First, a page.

I have never been afraid to express my opinion, either privately or publicly.
Nor have I been afraid to admit my mistakes, and – wherever possible – not only apologise, but also seek to make amends and repair any damage done.
I have also done some stupid things in my life, as I am sure we all have.
Adults, it seems, are really not so different from the children they once were. When pressed, the justification for most of our mistakes is the same: It seemed like a good idea at the time. When faced with the mistakes of others, I certainly find it hard to understand why an apology cannot be offered. Most times, when we have been wronged, all we seek is an acceptance of responsibility from those who have wronged us, and a simple five-letter word: Sorry.
My very firm belief is that one should expect no less than decent human behaviour from everyone, even when that ‘everyone’ is a council, a government,
a law enforcement body or an official body charged with investigative powers. A government is granted its power by a democratic vote. That government is thus granted the authority to fulfill legal duties and civil functions as dictated not only by the law, but also the moral and ethical guidelines inherent within that particular society.
When we see a democratic system flounder beneath the weight of its own errors, all the while seeking to deflect not only responsibility but shirking all sense of social and civil obligation, I believe that we – as citizens, as human beings – have every right to express our outrage.
On the night of November 21st, 1974, the worst mainland terrorist attack to date took place right here in Birmingham. Twenty-one innocent civilians lost their lives, and close to two hundred people were seriously injured. (The picture is of Maxine, the 18-year-old sister of Julie Hambleton who was among those killed.)
Those responsible have never been brought to justice. The official investigation carried out by the Police not only resulted in the wrongful arrest, trial,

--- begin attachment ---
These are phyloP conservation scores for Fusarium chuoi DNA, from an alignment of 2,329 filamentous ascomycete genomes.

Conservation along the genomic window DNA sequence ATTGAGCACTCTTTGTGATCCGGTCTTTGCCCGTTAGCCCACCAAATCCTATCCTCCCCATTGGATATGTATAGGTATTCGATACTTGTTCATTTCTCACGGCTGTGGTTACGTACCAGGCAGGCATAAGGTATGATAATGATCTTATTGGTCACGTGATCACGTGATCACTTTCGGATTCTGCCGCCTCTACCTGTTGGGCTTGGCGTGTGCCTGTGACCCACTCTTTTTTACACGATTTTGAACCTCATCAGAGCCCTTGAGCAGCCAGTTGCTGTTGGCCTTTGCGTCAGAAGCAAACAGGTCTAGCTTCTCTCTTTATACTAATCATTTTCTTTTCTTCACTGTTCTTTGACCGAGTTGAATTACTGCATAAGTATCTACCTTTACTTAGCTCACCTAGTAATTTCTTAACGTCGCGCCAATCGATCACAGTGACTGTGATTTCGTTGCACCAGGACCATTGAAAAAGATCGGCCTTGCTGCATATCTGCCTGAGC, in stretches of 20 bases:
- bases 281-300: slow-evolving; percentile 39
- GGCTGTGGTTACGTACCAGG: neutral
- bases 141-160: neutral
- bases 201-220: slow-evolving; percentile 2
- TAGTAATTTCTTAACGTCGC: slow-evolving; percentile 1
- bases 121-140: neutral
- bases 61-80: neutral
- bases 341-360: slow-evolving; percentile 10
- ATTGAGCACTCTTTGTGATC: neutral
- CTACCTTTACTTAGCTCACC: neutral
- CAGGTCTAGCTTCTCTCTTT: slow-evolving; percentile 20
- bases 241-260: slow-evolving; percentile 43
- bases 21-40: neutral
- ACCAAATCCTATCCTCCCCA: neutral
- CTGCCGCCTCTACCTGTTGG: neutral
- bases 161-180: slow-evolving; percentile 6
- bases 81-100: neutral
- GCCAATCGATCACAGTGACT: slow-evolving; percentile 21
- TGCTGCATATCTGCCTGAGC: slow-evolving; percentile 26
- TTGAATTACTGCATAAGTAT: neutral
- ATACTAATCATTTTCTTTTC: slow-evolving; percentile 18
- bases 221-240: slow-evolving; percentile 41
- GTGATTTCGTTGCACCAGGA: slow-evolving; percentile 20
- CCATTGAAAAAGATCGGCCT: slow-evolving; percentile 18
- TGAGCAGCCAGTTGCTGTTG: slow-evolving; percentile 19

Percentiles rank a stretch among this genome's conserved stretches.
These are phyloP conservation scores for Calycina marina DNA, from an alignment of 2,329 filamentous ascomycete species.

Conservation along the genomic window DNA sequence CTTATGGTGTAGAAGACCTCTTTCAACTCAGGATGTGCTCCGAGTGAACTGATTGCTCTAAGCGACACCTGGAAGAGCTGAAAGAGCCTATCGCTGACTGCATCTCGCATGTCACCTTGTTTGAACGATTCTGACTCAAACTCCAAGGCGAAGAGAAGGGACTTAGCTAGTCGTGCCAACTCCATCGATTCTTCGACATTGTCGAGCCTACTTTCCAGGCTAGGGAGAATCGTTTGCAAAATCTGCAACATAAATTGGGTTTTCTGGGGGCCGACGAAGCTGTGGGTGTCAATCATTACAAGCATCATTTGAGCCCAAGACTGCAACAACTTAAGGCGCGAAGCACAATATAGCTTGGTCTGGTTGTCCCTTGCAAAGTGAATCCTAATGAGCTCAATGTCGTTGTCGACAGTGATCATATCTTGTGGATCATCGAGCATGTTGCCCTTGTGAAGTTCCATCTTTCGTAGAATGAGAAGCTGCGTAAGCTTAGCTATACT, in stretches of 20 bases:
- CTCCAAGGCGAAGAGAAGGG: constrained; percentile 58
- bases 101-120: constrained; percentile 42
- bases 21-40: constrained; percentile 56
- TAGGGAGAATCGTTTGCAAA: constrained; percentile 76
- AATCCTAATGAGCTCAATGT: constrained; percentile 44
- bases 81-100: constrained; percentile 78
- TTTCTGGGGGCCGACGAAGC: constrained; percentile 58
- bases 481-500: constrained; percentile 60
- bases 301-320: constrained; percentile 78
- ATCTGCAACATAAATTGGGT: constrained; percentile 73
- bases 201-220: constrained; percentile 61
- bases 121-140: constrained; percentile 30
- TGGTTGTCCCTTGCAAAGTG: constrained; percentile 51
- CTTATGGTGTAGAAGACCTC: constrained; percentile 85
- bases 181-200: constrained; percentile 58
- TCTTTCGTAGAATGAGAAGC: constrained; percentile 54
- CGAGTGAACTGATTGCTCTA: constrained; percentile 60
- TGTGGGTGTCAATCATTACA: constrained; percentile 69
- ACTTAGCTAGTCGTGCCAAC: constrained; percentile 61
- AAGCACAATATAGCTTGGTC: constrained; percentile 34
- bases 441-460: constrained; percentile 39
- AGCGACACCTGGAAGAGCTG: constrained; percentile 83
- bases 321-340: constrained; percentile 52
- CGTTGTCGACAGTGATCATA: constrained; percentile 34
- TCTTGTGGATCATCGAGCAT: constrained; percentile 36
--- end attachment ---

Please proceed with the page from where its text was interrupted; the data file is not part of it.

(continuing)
conviction and imprisonment of six people, but also served to highlight a fundamental flaw in our supposedly accountable system. We trust the authorities to execute their duties to a fault, and yet those same authorities do not feel any sense of duty or obligation to explain or apologise when those duties are shirked, or – in the worst of cases such as this one – omitted altogether.
In November this year there will be a commemorative concert in Birmingham Town Hall, subsequently a memorial service in St. Philip’s Cathedral. Once again, the people of Birmingham will stand shoulder-to-shoulder, heads held high, and remember not only those that lost their lives that night, but also acknowledge the taxi drivers, the emergency service workers, the Salvation Army volunteers and the good citizens of this city for all that they did to ensure that the number of fatalities was not even greater.
Had those brave and selfless people not stepped up to the plate then we would have been remembering and commemorating a great many more brothers,
sisters, sons, daughters and friends. My band, Zero Navigator, my dear friend Martin Smith (ELO), and other artistes and performers will lift our voices…not in protest, not in anger, but in memory of those who should still be alive today, those who would have been raising their own families here in this proud and great city.
We are not asking for a head on a pike. We are not making a political stance. We are declaring our right as free citizens within a democratic society to be told the truth, to understand how the families of the victims were failed, to insist that the powers-that-be accept responsibility, express an apology, and instigate what should have been instigated so many years ago: a full, honest, transparent investigation into the terrible events of November 1974 with the required vigor and tenacity to achieve a just result.
Acts of terrorism possess the power to irreparably wound the heart of a city.
Only truth possesses the power to heal.